Though the listings themselves are down, I managed to find archives for the Greenlight pages on the Wayback Machine, which I will link below:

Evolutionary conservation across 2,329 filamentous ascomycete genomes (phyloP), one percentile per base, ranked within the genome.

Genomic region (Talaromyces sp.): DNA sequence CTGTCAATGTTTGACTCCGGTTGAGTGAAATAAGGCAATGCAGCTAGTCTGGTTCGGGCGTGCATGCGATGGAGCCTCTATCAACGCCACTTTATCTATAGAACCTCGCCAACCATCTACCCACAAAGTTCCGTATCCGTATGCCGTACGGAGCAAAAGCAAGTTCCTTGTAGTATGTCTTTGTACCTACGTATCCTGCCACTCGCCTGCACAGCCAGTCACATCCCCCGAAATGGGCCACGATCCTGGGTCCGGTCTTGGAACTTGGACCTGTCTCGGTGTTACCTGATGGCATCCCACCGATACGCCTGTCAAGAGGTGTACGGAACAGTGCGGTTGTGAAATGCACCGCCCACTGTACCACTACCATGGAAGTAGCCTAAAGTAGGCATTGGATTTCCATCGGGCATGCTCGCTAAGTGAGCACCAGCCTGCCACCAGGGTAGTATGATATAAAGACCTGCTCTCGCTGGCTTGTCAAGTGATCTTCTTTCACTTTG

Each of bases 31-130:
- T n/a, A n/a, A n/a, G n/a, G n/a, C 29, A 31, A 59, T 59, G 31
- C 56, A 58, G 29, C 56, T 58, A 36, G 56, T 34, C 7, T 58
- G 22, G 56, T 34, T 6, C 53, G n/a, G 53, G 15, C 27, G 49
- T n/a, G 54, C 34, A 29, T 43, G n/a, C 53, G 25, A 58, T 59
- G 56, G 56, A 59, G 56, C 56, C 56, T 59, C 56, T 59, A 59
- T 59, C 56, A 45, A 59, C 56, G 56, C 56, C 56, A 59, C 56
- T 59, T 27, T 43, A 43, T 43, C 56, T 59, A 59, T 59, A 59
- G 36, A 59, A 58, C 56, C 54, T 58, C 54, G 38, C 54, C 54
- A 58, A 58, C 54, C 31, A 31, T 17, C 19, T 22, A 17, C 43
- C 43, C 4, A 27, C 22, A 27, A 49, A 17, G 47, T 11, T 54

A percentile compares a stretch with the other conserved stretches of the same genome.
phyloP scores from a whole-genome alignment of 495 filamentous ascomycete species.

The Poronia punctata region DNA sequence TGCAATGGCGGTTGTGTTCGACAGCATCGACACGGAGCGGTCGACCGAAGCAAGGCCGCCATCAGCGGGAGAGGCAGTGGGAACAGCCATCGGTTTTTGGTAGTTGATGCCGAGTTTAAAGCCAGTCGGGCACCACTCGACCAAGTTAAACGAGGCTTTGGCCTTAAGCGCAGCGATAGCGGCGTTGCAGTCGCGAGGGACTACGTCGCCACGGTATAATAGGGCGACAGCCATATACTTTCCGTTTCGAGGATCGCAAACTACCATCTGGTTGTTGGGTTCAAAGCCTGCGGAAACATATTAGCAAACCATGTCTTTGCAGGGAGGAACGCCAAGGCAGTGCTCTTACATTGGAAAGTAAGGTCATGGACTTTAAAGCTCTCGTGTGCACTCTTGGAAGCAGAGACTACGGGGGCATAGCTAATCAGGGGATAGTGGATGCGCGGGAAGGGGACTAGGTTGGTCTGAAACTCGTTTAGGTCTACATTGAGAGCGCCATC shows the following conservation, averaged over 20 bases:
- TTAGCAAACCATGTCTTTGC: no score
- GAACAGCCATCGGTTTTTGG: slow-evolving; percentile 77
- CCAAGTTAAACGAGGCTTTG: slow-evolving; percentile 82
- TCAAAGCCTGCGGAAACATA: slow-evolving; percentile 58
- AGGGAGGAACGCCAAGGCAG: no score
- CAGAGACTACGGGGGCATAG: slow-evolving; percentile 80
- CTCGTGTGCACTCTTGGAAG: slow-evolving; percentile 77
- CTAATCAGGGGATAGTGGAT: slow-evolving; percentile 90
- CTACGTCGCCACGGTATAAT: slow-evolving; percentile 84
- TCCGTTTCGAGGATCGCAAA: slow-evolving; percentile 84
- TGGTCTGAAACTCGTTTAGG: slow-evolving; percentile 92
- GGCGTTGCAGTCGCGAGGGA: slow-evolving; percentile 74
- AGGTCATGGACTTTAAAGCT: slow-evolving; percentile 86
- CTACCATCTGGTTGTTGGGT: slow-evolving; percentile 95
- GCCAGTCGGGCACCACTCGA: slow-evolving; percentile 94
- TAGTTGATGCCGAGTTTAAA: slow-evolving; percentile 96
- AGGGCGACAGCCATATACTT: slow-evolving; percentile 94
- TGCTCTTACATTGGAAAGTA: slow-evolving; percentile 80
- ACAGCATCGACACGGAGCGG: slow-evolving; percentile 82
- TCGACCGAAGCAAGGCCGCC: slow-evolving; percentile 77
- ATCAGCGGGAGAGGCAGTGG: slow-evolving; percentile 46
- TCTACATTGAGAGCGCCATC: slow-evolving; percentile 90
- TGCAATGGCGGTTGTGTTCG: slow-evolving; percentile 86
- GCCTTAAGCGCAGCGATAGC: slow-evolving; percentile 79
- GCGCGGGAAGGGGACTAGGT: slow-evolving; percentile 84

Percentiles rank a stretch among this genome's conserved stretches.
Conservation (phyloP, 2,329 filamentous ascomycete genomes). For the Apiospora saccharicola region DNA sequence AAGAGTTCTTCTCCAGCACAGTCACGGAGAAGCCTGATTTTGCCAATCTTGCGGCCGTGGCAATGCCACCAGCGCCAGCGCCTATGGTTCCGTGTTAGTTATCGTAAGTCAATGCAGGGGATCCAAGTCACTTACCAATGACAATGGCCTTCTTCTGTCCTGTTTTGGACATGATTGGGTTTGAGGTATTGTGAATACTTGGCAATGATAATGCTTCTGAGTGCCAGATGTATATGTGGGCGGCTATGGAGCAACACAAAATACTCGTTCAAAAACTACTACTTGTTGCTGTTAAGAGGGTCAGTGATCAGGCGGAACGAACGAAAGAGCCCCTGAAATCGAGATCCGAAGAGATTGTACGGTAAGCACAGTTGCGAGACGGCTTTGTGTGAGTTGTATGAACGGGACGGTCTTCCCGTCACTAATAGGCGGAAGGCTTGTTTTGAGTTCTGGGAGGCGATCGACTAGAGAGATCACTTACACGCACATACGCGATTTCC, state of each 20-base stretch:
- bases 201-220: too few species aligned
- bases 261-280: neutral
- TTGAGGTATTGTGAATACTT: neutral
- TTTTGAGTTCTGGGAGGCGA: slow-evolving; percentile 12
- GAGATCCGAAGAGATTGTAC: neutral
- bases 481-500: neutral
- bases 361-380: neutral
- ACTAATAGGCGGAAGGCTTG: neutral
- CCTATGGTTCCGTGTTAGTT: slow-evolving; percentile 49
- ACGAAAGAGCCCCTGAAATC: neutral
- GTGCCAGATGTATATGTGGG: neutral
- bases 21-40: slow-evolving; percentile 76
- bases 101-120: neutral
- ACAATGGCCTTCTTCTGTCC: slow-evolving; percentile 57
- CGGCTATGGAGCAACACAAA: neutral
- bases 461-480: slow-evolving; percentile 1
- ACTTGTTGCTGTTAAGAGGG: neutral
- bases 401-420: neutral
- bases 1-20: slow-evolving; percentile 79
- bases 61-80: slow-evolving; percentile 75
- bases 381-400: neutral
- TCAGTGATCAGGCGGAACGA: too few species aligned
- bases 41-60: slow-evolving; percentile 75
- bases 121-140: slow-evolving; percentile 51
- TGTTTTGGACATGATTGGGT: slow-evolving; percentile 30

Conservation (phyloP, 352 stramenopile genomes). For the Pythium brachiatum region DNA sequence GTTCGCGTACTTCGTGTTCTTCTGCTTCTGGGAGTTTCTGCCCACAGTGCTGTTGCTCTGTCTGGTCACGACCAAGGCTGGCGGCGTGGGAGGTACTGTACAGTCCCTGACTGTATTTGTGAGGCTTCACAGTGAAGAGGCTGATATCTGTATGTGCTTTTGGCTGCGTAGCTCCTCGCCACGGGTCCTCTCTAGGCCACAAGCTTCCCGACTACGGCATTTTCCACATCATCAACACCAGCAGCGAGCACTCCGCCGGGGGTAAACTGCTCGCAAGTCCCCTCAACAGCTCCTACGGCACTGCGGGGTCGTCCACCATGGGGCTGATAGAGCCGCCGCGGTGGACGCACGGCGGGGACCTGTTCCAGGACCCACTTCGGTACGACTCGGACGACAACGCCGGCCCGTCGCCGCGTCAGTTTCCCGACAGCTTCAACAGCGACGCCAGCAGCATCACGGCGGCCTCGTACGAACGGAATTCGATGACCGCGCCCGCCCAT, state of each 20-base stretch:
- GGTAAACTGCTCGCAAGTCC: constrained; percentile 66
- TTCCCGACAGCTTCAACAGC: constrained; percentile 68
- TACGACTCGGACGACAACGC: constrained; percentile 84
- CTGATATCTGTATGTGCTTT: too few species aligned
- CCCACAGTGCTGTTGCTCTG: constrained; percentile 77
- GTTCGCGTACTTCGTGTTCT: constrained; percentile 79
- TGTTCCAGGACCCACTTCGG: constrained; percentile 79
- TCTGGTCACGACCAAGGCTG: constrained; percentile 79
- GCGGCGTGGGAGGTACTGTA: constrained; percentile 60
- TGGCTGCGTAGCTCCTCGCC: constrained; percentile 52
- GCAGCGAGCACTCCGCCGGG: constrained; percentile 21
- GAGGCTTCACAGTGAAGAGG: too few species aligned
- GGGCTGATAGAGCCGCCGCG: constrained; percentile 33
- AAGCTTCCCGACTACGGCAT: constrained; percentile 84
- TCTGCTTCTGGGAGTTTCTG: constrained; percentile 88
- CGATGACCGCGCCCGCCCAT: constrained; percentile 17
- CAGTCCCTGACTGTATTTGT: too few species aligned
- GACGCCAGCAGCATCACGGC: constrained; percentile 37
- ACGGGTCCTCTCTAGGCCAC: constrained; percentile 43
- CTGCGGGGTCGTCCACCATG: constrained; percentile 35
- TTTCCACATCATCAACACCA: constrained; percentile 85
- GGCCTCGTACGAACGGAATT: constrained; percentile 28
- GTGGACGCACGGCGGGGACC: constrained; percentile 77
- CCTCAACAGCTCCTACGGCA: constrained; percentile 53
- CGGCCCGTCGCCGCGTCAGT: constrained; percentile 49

Likewise, the YouTube account Joyoland made to post their various videos related to these postings is still active. Now, there are two pieces of evidence on the Greenlight listings themselves that lead me to believe that this may have been an interest gauge. First of all, within a few days of their campaign’s start, Joyoland made a posting in all 4 listings, stating that if interest was high enough, they would consider making an English version of all 4 games – a difficult endeavor for the Kiseki games, but entirely within the realm of possibility for the two Ys games. This is due to the fact that XSEED’s initial translations are the property of Falcom, who are able to license them out as they please. This was speculated due to the fact that back when they initially announced their Memories of Celceta port, Joyoland had previously expressed interest in releasing their port of Seven in English, using XSEED’s script. However, full on confirmation of Falcom’s ownership of XSEED’s translations came recently with the release of Ys Origin on PlayStation 4 – the port was handled by French company DotEmu and utilized XSEED’s English translation for 2012 with their logos completely absent from the new release.